In 2011, NJ passed pension reform. The governor signed legislation that the state would make all its payments over the next couple of years. Now the governor of NJ is signing an executive order to lower the promised pension payments.

Does the executive order modify the pension reform legislation in a way not permissible to the governor? (If so, Can that order be overridden by the courts?)

1 Answer 1


You can read Christie's executive order here. He provides a legal justification for his pension move at the bottom of page 2:

WHEREAS, during the course of a fiscal year, the Governor may take steps to limit State spending if it appears that revenues have fallen below those originally anticipated in the Appropriations Act by ordering the Director of the Division of Budget and Accounting (“Director”) to freeze spending and place items into reserve pursuant to N.J.S.A. 52:27B-26

The statute he cites says this:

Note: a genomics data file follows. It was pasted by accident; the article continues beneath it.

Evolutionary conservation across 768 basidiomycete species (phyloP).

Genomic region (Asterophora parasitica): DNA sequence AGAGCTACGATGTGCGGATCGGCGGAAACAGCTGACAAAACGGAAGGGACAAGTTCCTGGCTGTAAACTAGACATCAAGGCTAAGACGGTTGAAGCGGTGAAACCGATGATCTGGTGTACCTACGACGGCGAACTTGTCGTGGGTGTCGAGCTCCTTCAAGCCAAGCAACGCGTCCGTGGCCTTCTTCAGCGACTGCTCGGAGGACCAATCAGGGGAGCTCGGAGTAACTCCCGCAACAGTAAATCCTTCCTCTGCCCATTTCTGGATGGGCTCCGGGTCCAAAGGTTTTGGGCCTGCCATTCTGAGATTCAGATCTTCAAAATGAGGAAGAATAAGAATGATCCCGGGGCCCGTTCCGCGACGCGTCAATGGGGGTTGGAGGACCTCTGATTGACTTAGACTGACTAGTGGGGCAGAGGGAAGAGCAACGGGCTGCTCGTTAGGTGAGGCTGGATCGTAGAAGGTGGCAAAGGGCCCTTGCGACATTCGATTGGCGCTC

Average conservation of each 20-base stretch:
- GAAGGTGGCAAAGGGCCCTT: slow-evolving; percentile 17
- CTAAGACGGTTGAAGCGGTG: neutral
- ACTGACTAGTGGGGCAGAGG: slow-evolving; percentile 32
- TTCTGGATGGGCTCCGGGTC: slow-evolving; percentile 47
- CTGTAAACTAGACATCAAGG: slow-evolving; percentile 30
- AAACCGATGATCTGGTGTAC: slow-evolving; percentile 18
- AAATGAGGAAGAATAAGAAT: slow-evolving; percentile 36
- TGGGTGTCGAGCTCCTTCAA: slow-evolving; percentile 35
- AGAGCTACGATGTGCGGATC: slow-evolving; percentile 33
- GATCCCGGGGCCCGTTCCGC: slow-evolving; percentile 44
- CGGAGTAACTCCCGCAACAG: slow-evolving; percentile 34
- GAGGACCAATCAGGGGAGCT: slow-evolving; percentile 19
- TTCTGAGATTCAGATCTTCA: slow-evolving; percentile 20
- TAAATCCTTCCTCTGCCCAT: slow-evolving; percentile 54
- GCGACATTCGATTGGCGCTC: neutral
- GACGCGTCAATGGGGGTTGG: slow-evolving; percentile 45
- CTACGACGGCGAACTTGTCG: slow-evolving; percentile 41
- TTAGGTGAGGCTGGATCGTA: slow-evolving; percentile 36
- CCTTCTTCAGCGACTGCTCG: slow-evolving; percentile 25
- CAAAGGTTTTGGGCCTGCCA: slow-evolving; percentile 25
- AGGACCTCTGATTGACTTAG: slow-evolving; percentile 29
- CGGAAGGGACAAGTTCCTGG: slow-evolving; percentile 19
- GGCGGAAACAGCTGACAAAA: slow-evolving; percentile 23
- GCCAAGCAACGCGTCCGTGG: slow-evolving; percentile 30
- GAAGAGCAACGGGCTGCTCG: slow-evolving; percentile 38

In order to protect against and meet emergencies that may arise during each fiscal year, the commissioner shall have the power to set aside a reserve out of each appropriation, the exact amount of which shall be determined by him. Any time during the fiscal year that occasion may require this reserve or any portion of it may be returned to the appropriation to which it belongs, providing the commissioner finds such action necessary.

Whenever it appears to the satisfaction of the Governor that revenues have fallen seriously below those anticipated, the commissioner, on order of the Governor, shall have the power to revise the quarterly allotments.

As far as whether Christie's move is illegal, it may be. The New Jersey teacher's union doesn't think it's legal, and is planning to sue the Christie administration for violating the 2011 legislation you cited. So we may get a court ruling on this in short order.

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